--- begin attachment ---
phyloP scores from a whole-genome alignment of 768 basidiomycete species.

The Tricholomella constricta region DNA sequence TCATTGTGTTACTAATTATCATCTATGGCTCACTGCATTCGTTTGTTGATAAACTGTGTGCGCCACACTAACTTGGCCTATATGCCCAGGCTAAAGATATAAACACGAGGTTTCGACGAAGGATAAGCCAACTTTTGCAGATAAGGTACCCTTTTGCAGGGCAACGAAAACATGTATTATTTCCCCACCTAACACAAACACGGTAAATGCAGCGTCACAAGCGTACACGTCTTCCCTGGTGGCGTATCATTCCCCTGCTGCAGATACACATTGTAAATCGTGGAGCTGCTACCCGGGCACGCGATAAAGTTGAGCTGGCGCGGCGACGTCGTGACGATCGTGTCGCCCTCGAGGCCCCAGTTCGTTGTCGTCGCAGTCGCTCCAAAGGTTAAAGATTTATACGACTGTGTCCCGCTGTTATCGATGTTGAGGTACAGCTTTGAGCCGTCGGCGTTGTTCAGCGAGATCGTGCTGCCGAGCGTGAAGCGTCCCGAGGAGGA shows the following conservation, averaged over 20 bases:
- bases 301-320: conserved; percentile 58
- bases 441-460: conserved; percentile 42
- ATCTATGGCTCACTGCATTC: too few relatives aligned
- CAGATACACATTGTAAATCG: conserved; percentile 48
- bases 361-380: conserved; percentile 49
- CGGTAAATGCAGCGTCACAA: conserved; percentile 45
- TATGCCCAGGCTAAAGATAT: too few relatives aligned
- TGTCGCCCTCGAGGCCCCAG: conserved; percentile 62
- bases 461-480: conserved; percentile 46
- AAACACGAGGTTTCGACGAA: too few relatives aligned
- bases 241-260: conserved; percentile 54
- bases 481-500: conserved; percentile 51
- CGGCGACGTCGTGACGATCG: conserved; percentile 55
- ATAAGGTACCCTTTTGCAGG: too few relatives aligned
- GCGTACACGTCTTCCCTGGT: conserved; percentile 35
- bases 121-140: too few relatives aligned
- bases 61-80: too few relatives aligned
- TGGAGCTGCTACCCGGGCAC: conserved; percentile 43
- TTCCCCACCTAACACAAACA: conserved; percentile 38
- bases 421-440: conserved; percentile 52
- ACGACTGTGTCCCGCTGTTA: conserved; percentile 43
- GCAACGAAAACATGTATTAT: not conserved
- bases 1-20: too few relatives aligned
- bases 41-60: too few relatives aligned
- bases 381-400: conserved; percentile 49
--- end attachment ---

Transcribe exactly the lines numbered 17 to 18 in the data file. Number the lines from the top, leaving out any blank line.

- GCGTACACGTCTTCCCTGGT: conserved; percentile 35
- bases 121-140: too few relatives aligned